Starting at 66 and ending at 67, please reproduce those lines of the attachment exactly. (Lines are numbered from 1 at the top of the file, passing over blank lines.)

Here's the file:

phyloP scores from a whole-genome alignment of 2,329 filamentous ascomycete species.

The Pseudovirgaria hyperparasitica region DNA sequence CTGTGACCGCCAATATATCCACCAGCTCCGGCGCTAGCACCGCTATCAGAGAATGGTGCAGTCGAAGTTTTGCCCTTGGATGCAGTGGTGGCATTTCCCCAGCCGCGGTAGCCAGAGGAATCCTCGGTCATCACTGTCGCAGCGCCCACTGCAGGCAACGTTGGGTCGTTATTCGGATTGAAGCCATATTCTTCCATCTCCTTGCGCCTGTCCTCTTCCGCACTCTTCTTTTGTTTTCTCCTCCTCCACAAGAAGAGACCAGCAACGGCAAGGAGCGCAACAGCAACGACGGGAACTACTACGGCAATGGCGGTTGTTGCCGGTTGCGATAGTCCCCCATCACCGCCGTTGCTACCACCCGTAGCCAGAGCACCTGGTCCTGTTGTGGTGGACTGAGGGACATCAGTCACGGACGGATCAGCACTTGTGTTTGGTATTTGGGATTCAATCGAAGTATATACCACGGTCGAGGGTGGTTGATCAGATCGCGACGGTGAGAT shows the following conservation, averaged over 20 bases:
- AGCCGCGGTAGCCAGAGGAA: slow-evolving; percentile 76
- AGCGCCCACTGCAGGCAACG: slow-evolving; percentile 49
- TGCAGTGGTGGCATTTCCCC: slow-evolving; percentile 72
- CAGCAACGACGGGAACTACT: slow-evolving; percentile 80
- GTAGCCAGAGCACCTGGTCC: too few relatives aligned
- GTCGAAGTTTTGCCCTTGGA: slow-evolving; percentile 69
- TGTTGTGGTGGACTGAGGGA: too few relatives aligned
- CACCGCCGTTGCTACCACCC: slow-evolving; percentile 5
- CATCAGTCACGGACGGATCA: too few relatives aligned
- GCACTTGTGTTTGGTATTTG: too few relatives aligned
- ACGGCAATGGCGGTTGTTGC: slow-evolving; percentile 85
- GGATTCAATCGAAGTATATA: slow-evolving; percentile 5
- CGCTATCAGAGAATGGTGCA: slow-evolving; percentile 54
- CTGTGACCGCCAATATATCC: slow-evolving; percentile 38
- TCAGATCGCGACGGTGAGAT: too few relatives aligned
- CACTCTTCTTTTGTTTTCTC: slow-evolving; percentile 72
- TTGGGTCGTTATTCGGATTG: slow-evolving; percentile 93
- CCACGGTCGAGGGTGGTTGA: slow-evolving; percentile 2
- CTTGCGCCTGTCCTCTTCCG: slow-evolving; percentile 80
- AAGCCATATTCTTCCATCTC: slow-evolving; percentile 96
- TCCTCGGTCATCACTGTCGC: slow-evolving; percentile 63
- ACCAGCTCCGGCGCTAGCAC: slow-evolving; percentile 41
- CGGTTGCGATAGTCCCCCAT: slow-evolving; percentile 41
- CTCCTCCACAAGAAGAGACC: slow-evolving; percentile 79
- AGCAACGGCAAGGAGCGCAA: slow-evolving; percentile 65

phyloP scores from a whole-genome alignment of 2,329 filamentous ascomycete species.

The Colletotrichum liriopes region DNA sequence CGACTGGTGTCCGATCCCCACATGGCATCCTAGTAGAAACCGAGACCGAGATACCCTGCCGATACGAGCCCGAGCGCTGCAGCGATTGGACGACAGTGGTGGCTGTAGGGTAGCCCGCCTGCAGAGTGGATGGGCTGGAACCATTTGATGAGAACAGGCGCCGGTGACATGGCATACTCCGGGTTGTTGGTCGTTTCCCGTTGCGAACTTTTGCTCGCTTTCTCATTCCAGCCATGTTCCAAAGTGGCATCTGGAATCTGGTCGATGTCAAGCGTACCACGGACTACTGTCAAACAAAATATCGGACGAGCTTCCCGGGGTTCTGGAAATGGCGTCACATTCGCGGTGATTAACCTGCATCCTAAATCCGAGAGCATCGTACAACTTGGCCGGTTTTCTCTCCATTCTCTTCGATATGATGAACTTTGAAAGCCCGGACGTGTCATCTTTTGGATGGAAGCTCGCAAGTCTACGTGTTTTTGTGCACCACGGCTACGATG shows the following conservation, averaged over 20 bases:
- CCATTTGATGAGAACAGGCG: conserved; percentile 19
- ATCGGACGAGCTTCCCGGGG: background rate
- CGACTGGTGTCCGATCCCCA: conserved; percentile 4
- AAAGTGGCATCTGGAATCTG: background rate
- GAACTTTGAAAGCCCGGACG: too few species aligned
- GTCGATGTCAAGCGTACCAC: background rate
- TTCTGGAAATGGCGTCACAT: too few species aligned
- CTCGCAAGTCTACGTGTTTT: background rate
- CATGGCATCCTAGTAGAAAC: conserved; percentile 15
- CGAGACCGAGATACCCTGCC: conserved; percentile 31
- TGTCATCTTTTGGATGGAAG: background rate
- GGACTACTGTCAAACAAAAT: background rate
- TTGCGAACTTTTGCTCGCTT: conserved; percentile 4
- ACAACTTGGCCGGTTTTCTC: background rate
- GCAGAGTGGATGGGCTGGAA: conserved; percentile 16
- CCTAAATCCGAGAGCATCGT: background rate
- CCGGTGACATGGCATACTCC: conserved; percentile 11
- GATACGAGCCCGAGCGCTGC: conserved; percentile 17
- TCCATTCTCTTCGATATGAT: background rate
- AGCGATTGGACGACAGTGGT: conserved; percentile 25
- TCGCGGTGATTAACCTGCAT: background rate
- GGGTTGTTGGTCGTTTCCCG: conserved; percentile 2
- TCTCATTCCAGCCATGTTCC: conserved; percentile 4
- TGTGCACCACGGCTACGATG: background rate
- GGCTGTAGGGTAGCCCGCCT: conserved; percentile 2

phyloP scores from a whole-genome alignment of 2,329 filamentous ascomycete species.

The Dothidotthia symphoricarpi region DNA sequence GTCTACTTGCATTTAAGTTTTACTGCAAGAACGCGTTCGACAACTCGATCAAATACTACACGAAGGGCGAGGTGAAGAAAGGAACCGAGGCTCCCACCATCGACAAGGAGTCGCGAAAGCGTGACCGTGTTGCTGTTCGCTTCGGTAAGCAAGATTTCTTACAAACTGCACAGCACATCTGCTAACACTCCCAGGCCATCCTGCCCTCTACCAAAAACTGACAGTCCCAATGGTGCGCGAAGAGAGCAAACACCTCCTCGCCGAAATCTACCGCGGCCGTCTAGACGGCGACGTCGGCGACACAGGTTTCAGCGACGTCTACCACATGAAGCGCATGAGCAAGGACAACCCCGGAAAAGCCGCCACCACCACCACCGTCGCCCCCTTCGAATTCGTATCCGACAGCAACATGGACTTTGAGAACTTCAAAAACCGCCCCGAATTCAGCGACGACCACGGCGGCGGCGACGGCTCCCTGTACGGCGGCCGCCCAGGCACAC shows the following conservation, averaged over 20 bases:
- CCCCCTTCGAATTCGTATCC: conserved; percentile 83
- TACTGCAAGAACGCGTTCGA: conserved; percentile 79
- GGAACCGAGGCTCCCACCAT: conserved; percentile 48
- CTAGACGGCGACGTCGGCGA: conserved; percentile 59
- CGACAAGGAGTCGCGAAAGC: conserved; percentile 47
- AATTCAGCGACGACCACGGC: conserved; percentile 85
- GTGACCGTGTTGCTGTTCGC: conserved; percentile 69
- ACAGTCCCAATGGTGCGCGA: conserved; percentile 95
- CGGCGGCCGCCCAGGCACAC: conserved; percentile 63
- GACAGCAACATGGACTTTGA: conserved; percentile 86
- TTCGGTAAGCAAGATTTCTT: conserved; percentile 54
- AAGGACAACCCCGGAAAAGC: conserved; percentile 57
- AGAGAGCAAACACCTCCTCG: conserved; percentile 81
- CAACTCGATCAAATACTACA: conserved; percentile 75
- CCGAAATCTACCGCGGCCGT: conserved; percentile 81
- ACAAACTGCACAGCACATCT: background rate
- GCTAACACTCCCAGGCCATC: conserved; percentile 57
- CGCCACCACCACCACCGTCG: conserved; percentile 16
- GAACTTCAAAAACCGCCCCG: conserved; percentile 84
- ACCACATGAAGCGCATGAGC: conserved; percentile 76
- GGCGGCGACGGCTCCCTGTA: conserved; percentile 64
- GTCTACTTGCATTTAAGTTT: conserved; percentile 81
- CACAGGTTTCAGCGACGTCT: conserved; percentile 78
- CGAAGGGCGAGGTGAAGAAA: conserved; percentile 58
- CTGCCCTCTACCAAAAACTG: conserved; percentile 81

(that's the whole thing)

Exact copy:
- GACAGCAACATGGACTTTGA: conserved; percentile 86
- TTCGGTAAGCAAGATTTCTT: conserved; percentile 54